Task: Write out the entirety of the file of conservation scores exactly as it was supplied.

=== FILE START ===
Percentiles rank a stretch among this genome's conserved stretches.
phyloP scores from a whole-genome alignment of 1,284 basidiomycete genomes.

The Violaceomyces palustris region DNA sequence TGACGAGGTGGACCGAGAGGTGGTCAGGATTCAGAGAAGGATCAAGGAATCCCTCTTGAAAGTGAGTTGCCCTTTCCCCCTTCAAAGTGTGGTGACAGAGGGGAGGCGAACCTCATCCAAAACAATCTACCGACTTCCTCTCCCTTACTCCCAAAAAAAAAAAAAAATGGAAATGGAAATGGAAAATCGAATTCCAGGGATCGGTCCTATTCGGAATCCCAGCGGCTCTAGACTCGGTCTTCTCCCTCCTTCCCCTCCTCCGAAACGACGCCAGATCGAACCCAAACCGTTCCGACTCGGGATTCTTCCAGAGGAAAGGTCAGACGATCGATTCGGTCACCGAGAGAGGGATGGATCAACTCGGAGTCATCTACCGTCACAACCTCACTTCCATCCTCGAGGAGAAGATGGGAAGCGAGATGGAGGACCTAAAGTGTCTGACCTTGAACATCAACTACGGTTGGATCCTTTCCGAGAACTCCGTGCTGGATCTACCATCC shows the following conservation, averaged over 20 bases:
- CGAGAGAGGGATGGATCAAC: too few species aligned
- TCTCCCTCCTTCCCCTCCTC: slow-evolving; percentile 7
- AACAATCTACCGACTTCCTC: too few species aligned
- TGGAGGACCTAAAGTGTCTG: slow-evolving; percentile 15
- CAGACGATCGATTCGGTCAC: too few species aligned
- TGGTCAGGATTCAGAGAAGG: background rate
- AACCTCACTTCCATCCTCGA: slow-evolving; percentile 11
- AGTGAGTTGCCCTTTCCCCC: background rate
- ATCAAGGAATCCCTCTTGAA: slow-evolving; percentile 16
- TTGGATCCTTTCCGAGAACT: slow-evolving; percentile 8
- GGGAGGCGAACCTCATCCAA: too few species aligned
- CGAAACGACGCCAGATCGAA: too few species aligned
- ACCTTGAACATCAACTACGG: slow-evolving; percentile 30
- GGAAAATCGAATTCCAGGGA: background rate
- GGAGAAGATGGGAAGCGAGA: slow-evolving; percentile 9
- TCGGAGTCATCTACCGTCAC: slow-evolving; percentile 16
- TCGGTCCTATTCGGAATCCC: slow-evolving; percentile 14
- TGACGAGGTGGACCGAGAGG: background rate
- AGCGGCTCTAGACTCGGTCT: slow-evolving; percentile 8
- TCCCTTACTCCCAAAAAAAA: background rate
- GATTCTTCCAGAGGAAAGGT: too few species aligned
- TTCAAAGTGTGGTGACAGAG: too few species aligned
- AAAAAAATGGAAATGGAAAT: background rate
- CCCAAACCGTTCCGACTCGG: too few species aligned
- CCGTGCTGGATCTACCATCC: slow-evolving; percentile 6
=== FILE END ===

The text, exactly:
Percentiles rank a stretch among this genome's conserved stretches.
phyloP scores from a whole-genome alignment of 1,284 basidiomycete genomes.

The Violaceomyces palustris region DNA sequence TGACGAGGTGGACCGAGAGGTGGTCAGGATTCAGAGAAGGATCAAGGAATCCCTCTTGAAAGTGAGTTGCCCTTTCCCCCTTCAAAGTGTGGTGACAGAGGGGAGGCGAACCTCATCCAAAACAATCTACCGACTTCCTCTCCCTTACTCCCAAAAAAAAAAAAAAATGGAAATGGAAATGGAAAATCGAATTCCAGGGATCGGTCCTATTCGGAATCCCAGCGGCTCTAGACTCGGTCTTCTCCCTCCTTCCCCTCCTCCGAAACGACGCCAGATCGAACCCAAACCGTTCCGACTCGGGATTCTTCCAGAGGAAAGGTCAGACGATCGATTCGGTCACCGAGAGAGGGATGGATCAACTCGGAGTCATCTACCGTCACAACCTCACTTCCATCCTCGAGGAGAAGATGGGAAGCGAGATGGAGGACCTAAAGTGTCTGACCTTGAACATCAACTACGGTTGGATCCTTTCCGAGAACTCCGTGCTGGATCTACCATCC shows the following conservation, averaged over 20 bases:
- CGAGAGAGGGATGGATCAAC: too few species aligned
- TCTCCCTCCTTCCCCTCCTC: slow-evolving; percentile 7
- AACAATCTACCGACTTCCTC: too few species aligned
- TGGAGGACCTAAAGTGTCTG: slow-evolving; percentile 15
- CAGACGATCGATTCGGTCAC: too few species aligned
- TGGTCAGGATTCAGAGAAGG: background rate
- AACCTCACTTCCATCCTCGA: slow-evolving; percentile 11
- AGTGAGTTGCCCTTTCCCCC: background rate
- ATCAAGGAATCCCTCTTGAA: slow-evolving; percentile 16
- TTGGATCCTTTCCGAGAACT: slow-evolving; percentile 8
- GGGAGGCGAACCTCATCCAA: too few species aligned
- CGAAACGACGCCAGATCGAA: too few species aligned
- ACCTTGAACATCAACTACGG: slow-evolving; percentile 30
- GGAAAATCGAATTCCAGGGA: background rate
- GGAGAAGATGGGAAGCGAGA: slow-evolving; percentile 9
- TCGGAGTCATCTACCGTCAC: slow-evolving; percentile 16
- TCGGTCCTATTCGGAATCCC: slow-evolving; percentile 14
- TGACGAGGTGGACCGAGAGG: background rate
- AGCGGCTCTAGACTCGGTCT: slow-evolving; percentile 8
- TCCCTTACTCCCAAAAAAAA: background rate
- GATTCTTCCAGAGGAAAGGT: too few species aligned
- TTCAAAGTGTGGTGACAGAG: too few species aligned
- AAAAAAATGGAAATGGAAAT: background rate
- CCCAAACCGTTCCGACTCGG: too few species aligned
- CCGTGCTGGATCTACCATCC: slow-evolving; percentile 6